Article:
Pity the poor football fans in Los Angeles. They’re stuck watching the NFL on television, or watching USC at the L.A. Coliseum. The latest team that was looking at possibly heading west was the Minnesota Vikings. Earlier today, the Minnesota State Senate approved the Vikings new stadium; Governor Mark Dayton has promised to sign the measure. The Minneapolis City Council must also approve the measure within the next 30 days, but that approval is expected.
The Vikings didn’t get everything they wanted. The Vikings will have to contribute about $50 million more than they wanted to ($477 million in total) for the $975 million facility. But the Vikings overall share of the cost (49%) tells you that the citizens of Minnesota will be paying for this in one way or another.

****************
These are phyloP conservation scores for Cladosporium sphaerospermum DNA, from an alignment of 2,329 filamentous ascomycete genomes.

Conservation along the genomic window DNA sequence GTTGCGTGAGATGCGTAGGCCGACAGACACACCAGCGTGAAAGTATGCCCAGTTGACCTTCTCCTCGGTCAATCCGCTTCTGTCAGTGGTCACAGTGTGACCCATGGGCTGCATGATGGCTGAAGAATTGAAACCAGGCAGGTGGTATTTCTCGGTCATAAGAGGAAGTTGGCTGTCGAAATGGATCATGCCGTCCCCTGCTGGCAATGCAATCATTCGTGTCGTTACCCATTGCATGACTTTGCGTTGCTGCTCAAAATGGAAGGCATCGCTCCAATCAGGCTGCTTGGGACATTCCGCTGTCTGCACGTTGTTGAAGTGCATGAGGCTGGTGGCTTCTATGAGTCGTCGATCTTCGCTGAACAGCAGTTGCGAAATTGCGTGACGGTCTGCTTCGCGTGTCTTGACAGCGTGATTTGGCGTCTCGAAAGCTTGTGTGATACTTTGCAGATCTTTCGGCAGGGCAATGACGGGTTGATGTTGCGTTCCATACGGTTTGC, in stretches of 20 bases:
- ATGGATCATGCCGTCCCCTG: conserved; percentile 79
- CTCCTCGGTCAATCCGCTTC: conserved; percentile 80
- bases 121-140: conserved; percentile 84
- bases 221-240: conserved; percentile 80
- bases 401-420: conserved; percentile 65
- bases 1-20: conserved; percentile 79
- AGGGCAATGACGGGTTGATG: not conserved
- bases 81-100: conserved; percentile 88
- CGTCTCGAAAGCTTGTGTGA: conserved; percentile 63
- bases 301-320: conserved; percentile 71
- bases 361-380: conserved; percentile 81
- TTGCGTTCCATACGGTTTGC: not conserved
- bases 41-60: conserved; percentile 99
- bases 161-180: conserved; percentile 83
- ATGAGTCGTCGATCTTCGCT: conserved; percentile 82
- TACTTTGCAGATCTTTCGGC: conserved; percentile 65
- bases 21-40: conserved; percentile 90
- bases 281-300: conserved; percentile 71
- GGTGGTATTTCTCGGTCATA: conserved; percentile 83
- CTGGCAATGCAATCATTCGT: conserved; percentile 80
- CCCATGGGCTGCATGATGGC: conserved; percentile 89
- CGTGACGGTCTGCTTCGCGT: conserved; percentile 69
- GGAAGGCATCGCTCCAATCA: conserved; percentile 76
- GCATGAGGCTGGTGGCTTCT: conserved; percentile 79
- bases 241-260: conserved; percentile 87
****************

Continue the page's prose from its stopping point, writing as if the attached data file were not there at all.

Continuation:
The state’s share ($348 million) will come through an expansion of charitable gambling. Gambling may be a “sin” in the view of many but when it comes time to raise money it’s always one of the first things looked at. Minneapolis must also contribute to the stadium ($150 million); that will mainly come from sales tax. Of course, as the Wall Street Journal points out, new stadiums rarely pay for themselves.
The Vikings currently play in the Metrodome, an aging facility whose roof collapsed a couple of years ago. The new stadium (to be build on the site of the Metrodome) is expected to open in 2016. It’s likely the Vikings will play for three seasons at the University of Minnesota’s TCF Bank Stadium.